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Helen Broadus, Docent, National Museum of African Art (NMAfA), Washington, DC. (November 2018)
In September 2017, I had the wonderful opportunity to travel to Nigeria, West Africa for the dedication ceremony of Chief S.O. Alonge’s photographic exhibition at the National Museum of Benin City.
While in Nigeria and prior to the Benin City ceremony, I had the opportunity to travel around the country. In Lagos, Nigeria’s largest city, I visited the National Museum. At the museum’s entrance is Anyanwu, The Awakening, a bronze sculpture by Ben Enwonwu. The museum contains many pieces of Nigerian art, mostly pieces of older statues and carvings, remarkable for their variety and quality. I saw the Dynasty and Divinity Exhibition featuring “Ife in Ancient Nigeria” as well as Nigeria’s “Arts in Life Cycle”.
David Winton, Docent Palm Springs Museum of Art, NDSC Regional Director (October 2018)
Santa Fe, New Mexico is beautiful in any month of the year, but in August it is truly magical. Whether you are an Opera lover, a fan of chamber music, a collector of Native American art and jewelry, a museum wonk, or just here for the green hatch chili stew and sopaipillas, Santa Fe has it all and then some.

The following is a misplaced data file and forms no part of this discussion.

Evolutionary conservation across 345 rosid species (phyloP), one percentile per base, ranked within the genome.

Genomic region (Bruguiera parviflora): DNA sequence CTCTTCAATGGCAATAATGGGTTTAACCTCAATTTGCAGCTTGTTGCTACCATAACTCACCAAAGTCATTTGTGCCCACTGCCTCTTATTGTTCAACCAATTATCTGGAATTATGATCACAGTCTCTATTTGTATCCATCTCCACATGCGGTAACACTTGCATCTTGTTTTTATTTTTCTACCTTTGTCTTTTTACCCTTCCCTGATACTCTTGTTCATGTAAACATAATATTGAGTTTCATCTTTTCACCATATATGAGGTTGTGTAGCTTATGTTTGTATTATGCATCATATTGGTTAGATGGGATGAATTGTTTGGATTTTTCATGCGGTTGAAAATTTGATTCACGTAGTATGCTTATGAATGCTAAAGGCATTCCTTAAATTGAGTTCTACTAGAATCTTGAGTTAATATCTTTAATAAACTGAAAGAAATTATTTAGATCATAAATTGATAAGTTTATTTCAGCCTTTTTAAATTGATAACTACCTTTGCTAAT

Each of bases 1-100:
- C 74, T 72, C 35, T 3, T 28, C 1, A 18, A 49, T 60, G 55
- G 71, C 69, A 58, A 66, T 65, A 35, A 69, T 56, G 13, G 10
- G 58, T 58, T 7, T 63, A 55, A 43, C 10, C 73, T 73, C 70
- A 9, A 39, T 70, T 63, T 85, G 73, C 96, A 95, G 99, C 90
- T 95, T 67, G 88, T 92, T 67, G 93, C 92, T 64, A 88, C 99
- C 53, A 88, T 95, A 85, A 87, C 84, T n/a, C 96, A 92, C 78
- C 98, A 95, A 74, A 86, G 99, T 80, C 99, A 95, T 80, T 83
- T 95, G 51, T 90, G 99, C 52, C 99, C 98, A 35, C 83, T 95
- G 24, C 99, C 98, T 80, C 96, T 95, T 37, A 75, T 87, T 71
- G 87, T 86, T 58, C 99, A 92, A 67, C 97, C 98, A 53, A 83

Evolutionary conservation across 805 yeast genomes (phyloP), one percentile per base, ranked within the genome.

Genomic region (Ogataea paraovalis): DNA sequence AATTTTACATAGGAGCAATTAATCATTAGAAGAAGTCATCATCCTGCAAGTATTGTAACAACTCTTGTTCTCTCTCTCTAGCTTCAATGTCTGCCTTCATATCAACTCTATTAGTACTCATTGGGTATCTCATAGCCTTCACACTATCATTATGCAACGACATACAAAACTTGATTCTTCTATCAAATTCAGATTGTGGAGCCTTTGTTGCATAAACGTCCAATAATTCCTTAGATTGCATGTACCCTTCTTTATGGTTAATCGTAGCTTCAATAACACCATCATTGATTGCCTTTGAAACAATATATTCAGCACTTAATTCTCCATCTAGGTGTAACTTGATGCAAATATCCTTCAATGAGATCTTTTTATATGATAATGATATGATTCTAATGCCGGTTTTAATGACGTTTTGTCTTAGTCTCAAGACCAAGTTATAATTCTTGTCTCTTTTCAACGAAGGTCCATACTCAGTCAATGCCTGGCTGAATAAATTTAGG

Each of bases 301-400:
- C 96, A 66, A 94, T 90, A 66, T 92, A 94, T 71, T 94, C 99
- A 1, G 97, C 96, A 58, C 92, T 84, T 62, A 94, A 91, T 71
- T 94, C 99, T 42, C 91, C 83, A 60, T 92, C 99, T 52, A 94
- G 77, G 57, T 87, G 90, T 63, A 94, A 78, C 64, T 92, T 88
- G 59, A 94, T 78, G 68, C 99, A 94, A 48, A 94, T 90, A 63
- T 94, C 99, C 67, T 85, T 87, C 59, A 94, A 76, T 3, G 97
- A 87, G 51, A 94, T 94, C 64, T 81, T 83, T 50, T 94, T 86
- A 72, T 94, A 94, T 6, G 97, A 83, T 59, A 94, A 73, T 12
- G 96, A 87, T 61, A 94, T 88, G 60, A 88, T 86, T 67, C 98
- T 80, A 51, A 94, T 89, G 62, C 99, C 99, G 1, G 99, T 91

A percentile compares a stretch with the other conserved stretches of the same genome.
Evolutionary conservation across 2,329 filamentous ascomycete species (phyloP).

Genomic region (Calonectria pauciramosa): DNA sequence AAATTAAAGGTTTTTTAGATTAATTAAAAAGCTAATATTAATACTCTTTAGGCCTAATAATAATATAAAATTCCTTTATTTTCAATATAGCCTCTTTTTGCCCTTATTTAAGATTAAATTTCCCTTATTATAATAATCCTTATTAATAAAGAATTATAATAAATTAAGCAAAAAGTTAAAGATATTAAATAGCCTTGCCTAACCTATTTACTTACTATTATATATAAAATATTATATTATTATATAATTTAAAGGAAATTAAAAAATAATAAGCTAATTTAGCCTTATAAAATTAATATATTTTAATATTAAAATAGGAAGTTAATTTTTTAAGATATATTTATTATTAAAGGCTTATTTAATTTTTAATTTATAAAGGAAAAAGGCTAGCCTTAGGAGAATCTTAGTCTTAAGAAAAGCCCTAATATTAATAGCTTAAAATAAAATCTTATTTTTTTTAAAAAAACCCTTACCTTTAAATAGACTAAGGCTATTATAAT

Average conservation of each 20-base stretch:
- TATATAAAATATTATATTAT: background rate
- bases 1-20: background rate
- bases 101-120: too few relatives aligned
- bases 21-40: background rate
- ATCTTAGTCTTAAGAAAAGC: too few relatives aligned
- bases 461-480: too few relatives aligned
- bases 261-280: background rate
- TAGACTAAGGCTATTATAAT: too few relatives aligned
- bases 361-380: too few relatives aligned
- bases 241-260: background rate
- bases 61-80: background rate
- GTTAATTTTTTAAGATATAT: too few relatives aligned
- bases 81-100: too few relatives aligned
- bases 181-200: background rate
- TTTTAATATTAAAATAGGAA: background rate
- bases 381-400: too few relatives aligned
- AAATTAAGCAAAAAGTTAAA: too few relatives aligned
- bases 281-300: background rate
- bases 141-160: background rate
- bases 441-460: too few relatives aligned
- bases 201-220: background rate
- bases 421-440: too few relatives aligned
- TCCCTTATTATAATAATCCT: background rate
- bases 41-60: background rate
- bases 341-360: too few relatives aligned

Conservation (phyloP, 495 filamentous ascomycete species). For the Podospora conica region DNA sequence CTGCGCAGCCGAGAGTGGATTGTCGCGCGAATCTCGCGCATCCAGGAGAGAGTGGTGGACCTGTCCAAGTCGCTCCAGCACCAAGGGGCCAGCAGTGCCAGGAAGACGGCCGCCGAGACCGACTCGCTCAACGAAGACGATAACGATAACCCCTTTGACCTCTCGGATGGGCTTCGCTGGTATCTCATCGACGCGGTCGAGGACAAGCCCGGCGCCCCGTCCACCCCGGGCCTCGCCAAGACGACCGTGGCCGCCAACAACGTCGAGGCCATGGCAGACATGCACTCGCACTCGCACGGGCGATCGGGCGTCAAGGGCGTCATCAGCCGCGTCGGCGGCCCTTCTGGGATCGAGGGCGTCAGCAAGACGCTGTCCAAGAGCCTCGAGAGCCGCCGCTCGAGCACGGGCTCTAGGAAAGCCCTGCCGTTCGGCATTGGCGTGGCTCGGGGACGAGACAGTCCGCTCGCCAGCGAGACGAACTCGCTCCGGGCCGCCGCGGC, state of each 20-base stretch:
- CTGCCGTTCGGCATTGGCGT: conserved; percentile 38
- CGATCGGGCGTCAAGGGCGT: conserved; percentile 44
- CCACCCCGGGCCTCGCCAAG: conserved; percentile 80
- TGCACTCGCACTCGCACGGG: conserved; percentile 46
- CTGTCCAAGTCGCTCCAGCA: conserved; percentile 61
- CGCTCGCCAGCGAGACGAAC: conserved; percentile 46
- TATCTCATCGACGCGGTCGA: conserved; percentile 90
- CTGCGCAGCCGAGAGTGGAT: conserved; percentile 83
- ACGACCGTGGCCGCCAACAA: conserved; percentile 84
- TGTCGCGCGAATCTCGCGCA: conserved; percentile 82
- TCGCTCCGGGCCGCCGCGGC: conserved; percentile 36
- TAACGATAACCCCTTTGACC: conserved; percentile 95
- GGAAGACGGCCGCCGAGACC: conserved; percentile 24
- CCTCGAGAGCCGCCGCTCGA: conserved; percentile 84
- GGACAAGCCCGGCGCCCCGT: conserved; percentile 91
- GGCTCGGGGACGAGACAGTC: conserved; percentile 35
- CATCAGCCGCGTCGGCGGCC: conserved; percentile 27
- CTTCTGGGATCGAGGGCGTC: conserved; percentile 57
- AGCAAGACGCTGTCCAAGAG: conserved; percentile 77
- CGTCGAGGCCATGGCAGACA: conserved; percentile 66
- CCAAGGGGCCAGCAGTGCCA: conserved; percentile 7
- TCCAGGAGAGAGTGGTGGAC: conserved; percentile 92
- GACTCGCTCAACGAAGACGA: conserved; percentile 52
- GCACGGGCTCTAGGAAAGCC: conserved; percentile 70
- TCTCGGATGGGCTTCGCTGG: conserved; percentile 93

Rina Flatau, Emerson Museum of Art, Syracuse NY (October 2018)
I first heard about the Venice Biennale several years ago from a fellow docent, but my first attendance was at the 2017 Biennale. It hooked me! From the website I learned that the event is an international art exhibition begun in 1895 which runs every other year. On off years the Venice Biennale site hosts Music, Dance, Cinema and Architecture. The neighborhoods of the Giardani and the Arsenale on an adjacent island provide the venues. The Giardani park is home to 29 permanent country pavilions built to house their contributions, and at the Arsenale a massive central pavillion is the setting for several other countries’ exhibitions. Also, some countries, without a pavilion, chose to exhibit in unique settings throughout Venice.
by Fran Megarry, Docent, Minneapolis Institute of Art; Midwest Regional Director, NDSC (August 2018)
The Hermitage in the Rain (All Photos by Fran Megarry)
Some people may think that rain coupled with avid soccer fans from all around the world gathering in Russia for the 2018 FIFA World Cup would cause fewer visitors at the State Hermitage Museum. It is heartening that neither of those conditions deterred crowds from packing in to see this world famous art collection. Although truth be known this visitor would have enjoyed a closer and longer view of the two magnificent da Vinci pieces: The Madonna with a Flower, 1478, and The Madonna Litta, 1490.
By Barbara Baker, NDSC Regional Director; Docent, Museum of Anthropology at the University of British Columbia, and Steve Weisman, NDSC Secretary; Docent, Museum of Anthropology at the University of British Columbia (September 2018)